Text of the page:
Beginner question - How to effectively pass a large list
exarkun at intarweb.us
Fri Dec 19 02:04:39 CET 2003
On Thu, Dec 18, 2003 at 03:29:55PM -0800, Asun Friere wrote:
> "J.R." <j.r.gao at motorola.com> wrote in message news:<broje1$abb$1 at newshost.mot.com>...
> > 1. There is no value passed to the default argument
> > The name "d" is bound to the first element of the f.func_defaults. Since the
> > function "f" is an
> > object, which will be kept alive as long as there is name (current is "f")
> > refered to it, the
> > list in the func_defaults shall be accumulated by each invoking.
> > I think we could eliminate such accumulation effect by changing the function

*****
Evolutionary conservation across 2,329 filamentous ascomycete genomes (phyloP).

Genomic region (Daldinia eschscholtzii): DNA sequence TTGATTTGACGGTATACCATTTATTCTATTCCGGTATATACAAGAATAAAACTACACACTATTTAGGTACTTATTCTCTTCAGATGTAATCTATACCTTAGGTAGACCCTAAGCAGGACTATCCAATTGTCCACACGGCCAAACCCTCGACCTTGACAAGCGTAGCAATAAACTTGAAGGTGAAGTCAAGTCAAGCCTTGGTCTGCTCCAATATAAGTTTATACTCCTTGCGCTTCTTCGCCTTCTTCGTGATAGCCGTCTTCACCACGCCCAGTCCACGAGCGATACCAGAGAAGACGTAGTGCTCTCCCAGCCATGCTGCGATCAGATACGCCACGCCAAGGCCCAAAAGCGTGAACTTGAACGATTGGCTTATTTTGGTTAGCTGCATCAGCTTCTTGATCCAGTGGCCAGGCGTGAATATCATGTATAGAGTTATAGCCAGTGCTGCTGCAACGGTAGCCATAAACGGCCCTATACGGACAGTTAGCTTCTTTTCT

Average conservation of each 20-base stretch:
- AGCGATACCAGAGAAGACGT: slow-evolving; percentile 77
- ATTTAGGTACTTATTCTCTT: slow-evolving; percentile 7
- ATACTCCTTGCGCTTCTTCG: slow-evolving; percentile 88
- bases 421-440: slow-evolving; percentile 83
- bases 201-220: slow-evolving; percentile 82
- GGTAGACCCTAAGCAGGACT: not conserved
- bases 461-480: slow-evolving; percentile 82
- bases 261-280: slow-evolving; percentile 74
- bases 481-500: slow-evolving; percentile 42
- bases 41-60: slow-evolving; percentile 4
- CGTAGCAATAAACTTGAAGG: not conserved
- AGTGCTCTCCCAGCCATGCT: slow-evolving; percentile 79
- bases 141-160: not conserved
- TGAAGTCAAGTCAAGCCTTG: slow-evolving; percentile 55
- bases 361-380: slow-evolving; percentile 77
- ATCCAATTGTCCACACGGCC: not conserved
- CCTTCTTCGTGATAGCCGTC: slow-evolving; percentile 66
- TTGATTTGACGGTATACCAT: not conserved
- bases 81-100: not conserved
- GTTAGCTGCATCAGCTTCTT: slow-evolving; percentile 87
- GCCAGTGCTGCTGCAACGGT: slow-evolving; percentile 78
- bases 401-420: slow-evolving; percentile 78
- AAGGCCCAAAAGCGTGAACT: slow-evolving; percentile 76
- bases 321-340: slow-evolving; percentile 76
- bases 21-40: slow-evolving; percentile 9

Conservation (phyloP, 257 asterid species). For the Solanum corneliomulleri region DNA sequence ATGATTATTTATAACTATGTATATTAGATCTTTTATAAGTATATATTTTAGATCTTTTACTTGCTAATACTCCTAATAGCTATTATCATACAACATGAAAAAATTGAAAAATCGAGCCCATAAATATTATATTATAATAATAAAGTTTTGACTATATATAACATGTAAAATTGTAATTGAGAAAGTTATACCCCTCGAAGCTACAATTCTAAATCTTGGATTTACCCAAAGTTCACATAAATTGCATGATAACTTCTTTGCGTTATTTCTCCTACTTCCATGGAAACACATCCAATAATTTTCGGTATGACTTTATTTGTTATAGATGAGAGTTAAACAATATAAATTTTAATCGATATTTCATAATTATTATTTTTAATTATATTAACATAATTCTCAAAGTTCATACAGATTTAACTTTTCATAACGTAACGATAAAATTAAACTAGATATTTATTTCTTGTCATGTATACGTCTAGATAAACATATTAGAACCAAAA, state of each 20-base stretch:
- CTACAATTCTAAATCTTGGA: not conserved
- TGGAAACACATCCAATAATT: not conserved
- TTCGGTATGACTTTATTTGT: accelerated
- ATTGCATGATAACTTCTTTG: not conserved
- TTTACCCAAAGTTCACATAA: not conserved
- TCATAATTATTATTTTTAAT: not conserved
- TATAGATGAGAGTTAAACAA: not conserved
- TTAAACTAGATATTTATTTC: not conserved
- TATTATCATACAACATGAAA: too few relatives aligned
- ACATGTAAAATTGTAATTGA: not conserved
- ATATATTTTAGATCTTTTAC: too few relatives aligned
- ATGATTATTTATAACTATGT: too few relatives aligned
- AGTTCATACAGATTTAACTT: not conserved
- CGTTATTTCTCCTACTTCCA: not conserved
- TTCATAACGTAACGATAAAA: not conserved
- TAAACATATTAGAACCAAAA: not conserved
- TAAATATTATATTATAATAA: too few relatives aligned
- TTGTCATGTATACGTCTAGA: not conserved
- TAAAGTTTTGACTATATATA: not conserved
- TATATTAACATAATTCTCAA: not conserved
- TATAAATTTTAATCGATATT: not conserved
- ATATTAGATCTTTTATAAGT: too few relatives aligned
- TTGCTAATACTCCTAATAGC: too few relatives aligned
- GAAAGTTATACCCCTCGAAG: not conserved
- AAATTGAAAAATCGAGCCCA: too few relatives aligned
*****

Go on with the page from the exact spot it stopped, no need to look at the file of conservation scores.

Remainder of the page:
> > as follow:
> > >>> def f(d=):
> > d = d+
> > print d
> And the reason this eliminates the accumulation is that the assignment
> ('d = d + ') rebinds the name 'd' to the new list object ( +
> ), ie. it no longer points to the first value in f.func_defaults.
> What surprised me was that the facially equivalent:
> >>> def f (d=) :
> ... d += 
> ... print d
> did not do so. Apparently '+=' in regards to lists acts like
> list.apppend, rather than as the assignment operator it looks like.
list.extend, to be more precise, or list.__iadd__ to be completely precise
:) The maybe-mutate-maybe-rebind semantics of += lead me to avoid its use
in most circumstances.
More information about the Python-list